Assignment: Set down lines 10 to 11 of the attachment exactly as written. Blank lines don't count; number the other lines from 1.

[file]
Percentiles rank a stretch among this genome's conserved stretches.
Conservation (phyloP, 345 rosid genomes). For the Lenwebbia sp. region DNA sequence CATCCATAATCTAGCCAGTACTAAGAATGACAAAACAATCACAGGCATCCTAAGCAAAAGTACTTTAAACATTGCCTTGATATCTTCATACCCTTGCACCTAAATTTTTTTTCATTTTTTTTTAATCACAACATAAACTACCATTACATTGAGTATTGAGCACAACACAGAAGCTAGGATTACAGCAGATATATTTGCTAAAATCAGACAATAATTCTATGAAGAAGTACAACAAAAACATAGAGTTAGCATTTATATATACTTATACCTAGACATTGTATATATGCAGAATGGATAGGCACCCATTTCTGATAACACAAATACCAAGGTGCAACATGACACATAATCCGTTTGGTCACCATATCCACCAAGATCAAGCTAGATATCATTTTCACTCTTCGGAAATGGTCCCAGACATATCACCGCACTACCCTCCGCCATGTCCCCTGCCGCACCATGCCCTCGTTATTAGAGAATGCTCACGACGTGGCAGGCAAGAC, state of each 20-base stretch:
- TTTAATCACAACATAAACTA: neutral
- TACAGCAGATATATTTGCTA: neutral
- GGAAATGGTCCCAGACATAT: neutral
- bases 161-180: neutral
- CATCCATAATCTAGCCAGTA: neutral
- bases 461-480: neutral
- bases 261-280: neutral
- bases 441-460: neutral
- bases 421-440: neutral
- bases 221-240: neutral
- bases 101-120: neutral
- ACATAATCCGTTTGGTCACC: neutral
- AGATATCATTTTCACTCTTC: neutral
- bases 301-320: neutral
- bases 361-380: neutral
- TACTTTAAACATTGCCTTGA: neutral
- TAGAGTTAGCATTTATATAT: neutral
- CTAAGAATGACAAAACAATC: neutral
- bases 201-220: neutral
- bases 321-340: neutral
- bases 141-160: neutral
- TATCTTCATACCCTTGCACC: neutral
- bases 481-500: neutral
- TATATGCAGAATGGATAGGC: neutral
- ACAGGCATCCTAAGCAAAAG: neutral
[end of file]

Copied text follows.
- bases 441-460: neutral
- bases 421-440: neutral